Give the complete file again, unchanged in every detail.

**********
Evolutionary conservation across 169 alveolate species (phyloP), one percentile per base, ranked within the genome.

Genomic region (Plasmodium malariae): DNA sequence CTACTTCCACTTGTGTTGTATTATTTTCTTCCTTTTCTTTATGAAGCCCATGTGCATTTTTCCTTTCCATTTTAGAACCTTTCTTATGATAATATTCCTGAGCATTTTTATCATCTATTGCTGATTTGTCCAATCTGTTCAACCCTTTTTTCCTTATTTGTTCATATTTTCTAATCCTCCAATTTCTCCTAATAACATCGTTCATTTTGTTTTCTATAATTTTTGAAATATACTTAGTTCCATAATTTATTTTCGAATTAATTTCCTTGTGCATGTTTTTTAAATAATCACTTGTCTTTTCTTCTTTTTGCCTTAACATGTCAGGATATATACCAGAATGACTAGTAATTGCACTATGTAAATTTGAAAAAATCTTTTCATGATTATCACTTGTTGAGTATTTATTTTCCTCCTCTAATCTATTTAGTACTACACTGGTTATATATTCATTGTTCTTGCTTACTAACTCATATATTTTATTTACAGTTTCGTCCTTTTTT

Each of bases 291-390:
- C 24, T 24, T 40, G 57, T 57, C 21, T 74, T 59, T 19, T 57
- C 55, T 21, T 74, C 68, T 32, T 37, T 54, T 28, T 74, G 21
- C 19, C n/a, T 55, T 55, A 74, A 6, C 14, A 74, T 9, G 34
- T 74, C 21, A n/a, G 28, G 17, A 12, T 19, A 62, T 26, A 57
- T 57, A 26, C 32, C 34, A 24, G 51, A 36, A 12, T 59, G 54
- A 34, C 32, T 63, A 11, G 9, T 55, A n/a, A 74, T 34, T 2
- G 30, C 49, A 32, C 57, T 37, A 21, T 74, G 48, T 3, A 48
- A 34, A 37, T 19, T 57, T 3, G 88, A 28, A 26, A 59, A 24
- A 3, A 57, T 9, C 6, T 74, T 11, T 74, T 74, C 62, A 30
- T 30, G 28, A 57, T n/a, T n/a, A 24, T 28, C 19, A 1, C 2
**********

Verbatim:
Evolutionary conservation across 169 alveolate species (phyloP), one percentile per base, ranked within the genome.

Genomic region (Plasmodium malariae): DNA sequence CTACTTCCACTTGTGTTGTATTATTTTCTTCCTTTTCTTTATGAAGCCCATGTGCATTTTTCCTTTCCATTTTAGAACCTTTCTTATGATAATATTCCTGAGCATTTTTATCATCTATTGCTGATTTGTCCAATCTGTTCAACCCTTTTTTCCTTATTTGTTCATATTTTCTAATCCTCCAATTTCTCCTAATAACATCGTTCATTTTGTTTTCTATAATTTTTGAAATATACTTAGTTCCATAATTTATTTTCGAATTAATTTCCTTGTGCATGTTTTTTAAATAATCACTTGTCTTTTCTTCTTTTTGCCTTAACATGTCAGGATATATACCAGAATGACTAGTAATTGCACTATGTAAATTTGAAAAAATCTTTTCATGATTATCACTTGTTGAGTATTTATTTTCCTCCTCTAATCTATTTAGTACTACACTGGTTATATATTCATTGTTCTTGCTTACTAACTCATATATTTTATTTACAGTTTCGTCCTTTTTT

Each of bases 291-390:
- C 24, T 24, T 40, G 57, T 57, C 21, T 74, T 59, T 19, T 57
- C 55, T 21, T 74, C 68, T 32, T 37, T 54, T 28, T 74, G 21
- C 19, C n/a, T 55, T 55, A 74, A 6, C 14, A 74, T 9, G 34
- T 74, C 21, A n/a, G 28, G 17, A 12, T 19, A 62, T 26, A 57
- T 57, A 26, C 32, C 34, A 24, G 51, A 36, A 12, T 59, G 54
- A 34, C 32, T 63, A 11, G 9, T 55, A n/a, A 74, T 34, T 2
- G 30, C 49, A 32, C 57, T 37, A 21, T 74, G 48, T 3, A 48
- A 34, A 37, T 19, T 57, T 3, G 88, A 28, A 26, A 59, A 24
- A 3, A 57, T 9, C 6, T 74, T 11, T 74, T 74, C 62, A 30
- T 30, G 28, A 57, T n/a, T n/a, A 24, T 28, C 19, A 1, C 2